Project Plan Step #5: Project Scope Statement

Tier #1 Small Projects: A short statement of the project’s result and acceptance criteria.
Tier #2 Medium Projects: A more detailed scope statement that covers the major deliverables, assumptions and limits.
Tier #3 Strategic Projects: A full scope baseline developed. It includes explorations of different ways of delivering the project scope. Project Plan Approval

Project Plan Step #6: Stakeholder Management & Communications Plan

Tier #1 Small Projects: Not necessary with the limited stakeholder group.
Tier #2 Medium Projects: Communications plan developed. It takes includes the information requirements of the stakeholders.
Tier #3 Strategic Projects: Plan developed for meeting stakeholders’ communication needs. It requires actively managing and resolving all the stakeholders’ issues. Fast Track Project Planning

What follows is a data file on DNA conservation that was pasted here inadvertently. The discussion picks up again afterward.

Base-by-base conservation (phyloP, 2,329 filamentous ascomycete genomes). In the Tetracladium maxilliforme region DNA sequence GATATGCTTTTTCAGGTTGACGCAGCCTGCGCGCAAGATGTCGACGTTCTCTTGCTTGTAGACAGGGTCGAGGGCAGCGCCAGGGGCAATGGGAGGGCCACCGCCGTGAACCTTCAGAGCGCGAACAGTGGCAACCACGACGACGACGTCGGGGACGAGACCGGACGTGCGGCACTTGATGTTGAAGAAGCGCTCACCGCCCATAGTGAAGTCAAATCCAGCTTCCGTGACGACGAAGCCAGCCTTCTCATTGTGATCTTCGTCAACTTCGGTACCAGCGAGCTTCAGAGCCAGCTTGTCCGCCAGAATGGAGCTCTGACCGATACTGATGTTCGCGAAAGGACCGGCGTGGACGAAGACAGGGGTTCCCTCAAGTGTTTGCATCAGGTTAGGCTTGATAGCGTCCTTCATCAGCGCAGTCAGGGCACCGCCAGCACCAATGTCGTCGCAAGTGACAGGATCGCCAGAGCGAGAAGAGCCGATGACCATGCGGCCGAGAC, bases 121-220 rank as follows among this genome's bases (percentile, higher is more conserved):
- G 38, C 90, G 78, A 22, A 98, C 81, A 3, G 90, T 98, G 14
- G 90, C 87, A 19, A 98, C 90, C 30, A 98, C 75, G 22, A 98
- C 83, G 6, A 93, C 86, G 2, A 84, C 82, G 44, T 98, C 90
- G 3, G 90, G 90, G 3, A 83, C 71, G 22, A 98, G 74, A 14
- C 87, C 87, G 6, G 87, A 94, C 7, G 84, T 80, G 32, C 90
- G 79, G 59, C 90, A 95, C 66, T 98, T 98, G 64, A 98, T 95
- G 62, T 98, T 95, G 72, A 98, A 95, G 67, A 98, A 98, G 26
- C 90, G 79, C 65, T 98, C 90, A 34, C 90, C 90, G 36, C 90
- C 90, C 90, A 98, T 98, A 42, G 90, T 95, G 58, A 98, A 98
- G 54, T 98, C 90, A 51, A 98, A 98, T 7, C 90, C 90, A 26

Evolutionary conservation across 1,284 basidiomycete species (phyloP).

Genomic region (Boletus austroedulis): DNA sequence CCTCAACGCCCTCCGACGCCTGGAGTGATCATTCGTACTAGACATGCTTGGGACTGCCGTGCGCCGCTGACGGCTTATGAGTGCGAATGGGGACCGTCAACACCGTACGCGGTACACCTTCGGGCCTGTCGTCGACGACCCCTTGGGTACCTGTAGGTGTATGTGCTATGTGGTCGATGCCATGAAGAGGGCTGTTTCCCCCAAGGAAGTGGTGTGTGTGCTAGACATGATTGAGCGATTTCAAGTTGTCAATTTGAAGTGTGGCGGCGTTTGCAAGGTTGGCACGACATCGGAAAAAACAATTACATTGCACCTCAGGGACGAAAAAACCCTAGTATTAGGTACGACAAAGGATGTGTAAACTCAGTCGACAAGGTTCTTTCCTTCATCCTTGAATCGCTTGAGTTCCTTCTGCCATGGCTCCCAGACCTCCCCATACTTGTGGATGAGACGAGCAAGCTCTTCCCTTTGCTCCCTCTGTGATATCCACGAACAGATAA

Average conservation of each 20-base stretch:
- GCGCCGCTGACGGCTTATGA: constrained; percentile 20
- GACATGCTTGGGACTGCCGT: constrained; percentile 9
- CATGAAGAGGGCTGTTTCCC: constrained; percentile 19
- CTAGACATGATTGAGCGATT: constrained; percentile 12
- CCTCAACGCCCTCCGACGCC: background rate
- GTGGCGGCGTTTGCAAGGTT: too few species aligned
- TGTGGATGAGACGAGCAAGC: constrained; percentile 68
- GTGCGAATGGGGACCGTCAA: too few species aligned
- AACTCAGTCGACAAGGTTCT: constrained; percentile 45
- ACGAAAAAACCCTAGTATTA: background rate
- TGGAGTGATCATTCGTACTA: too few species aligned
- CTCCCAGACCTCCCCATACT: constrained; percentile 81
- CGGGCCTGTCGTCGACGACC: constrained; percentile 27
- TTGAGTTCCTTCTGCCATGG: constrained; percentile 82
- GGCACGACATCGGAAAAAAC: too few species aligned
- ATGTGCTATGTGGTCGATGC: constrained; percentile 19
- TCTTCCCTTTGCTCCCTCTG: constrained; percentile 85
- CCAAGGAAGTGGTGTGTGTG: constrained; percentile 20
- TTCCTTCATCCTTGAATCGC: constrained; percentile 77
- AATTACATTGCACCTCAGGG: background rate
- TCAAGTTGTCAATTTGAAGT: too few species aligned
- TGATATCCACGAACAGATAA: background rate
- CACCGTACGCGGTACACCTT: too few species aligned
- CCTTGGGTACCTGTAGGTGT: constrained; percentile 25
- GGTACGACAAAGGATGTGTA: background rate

Project Plan Step #7: Project Change Control

Tier #1 Small Projects: Project sponsor approval is the only requirement.
Tier #2 Medium Projects: Use existing organizational process for change control (if it exists). Alternatively, develop a project-specific change control  procedure. It must include analysis and documentation standards and identification of specific individuals authorized to approve changes of a specific size.
Tier #3 Strategic Projects: Change control and configuration management are often combined for handling changes to project baselines as well as changes to the specifications of the deliverables.

Project Plan Step #8: Project Schedule

Tier #1 Small Projects: Schedule based on work estimates made by the team members.
Tier #2 Medium Projects: Schedule based on work estimates plus work packages for each assignment.
Tier #3 Strategic Projects: Work-based schedules, work packages with estimates and a work breakdown structure (WBS) dictionary.

Project Plan Step #9: Project Procurement

Tier #1 Small Projects: Usually handled by the purchasing department.
Tier #2 Medium Projects: Request for Quotations (RFQs) on smaller purchases. Competitive bids on larger purchases.
Tier #3 Strategic Projects: Full competitive bid process. Large Project Planning Techniques